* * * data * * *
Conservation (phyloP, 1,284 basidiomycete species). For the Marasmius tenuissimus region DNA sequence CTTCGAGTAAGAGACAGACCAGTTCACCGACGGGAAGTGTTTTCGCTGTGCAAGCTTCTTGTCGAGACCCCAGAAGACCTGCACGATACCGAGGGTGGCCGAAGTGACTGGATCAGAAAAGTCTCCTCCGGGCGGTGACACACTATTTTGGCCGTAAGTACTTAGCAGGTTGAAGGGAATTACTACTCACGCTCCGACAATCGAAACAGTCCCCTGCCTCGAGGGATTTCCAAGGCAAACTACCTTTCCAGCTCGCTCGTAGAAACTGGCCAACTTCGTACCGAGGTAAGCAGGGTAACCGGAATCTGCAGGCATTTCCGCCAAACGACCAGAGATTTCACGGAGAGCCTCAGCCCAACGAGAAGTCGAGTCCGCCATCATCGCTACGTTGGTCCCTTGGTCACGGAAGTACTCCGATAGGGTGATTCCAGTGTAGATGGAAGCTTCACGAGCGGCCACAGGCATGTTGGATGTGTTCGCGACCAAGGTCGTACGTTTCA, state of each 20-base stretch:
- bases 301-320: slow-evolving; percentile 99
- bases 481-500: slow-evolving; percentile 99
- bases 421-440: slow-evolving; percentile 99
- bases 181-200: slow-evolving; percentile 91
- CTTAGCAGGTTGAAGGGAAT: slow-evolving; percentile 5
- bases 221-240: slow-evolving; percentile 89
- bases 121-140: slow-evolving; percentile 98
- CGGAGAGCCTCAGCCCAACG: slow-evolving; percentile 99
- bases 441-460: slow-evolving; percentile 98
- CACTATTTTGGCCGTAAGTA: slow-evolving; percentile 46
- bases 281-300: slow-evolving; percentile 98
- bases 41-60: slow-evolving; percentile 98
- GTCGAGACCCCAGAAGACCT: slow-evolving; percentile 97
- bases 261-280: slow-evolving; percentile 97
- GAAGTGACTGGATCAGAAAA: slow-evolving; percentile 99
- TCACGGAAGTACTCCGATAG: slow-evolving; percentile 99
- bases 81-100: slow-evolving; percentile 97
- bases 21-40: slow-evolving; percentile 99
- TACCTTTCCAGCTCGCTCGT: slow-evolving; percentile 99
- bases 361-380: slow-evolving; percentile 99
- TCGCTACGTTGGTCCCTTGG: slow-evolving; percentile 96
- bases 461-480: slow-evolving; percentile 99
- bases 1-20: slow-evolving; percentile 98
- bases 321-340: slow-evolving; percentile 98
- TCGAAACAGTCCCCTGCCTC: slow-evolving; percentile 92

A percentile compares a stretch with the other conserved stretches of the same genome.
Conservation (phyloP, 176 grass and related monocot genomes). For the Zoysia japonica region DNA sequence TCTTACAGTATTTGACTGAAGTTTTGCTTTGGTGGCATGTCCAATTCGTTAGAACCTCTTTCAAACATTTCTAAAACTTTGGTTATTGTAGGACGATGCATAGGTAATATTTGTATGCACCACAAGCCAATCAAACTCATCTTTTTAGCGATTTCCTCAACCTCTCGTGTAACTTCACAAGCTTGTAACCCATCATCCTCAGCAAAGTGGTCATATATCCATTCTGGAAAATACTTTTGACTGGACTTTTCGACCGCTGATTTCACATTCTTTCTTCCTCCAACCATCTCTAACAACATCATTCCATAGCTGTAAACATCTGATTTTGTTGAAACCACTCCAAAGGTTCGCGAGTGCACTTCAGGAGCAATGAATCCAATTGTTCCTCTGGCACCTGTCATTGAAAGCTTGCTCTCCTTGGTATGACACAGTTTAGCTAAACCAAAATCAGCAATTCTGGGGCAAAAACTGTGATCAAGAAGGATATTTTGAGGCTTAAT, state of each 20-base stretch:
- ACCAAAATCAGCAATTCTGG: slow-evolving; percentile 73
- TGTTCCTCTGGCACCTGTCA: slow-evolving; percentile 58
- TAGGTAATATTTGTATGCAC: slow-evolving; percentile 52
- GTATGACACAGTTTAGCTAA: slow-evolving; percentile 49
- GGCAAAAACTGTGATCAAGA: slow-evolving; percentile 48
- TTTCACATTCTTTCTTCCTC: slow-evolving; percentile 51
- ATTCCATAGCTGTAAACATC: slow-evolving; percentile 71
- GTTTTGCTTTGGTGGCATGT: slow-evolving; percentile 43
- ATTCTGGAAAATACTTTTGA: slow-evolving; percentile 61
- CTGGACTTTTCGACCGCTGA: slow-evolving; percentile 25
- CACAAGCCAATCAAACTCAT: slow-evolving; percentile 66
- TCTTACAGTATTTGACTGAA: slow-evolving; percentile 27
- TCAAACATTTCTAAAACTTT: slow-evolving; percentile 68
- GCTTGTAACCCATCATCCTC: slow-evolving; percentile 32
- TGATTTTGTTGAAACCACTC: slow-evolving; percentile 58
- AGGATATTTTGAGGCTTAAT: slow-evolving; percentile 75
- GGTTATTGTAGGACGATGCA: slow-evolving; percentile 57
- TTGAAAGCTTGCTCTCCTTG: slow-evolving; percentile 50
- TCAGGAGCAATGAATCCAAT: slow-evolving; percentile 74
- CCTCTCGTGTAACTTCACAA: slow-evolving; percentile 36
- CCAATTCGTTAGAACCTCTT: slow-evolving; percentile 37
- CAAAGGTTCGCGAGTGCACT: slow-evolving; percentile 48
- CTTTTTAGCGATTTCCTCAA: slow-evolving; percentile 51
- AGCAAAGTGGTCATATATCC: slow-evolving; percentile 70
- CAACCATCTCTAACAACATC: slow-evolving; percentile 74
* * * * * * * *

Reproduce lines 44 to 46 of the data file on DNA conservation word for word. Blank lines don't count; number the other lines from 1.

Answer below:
- AGGATATTTTGAGGCTTAAT: slow-evolving; percentile 75
- GGTTATTGTAGGACGATGCA: slow-evolving; percentile 57
- TTGAAAGCTTGCTCTCCTTG: slow-evolving; percentile 50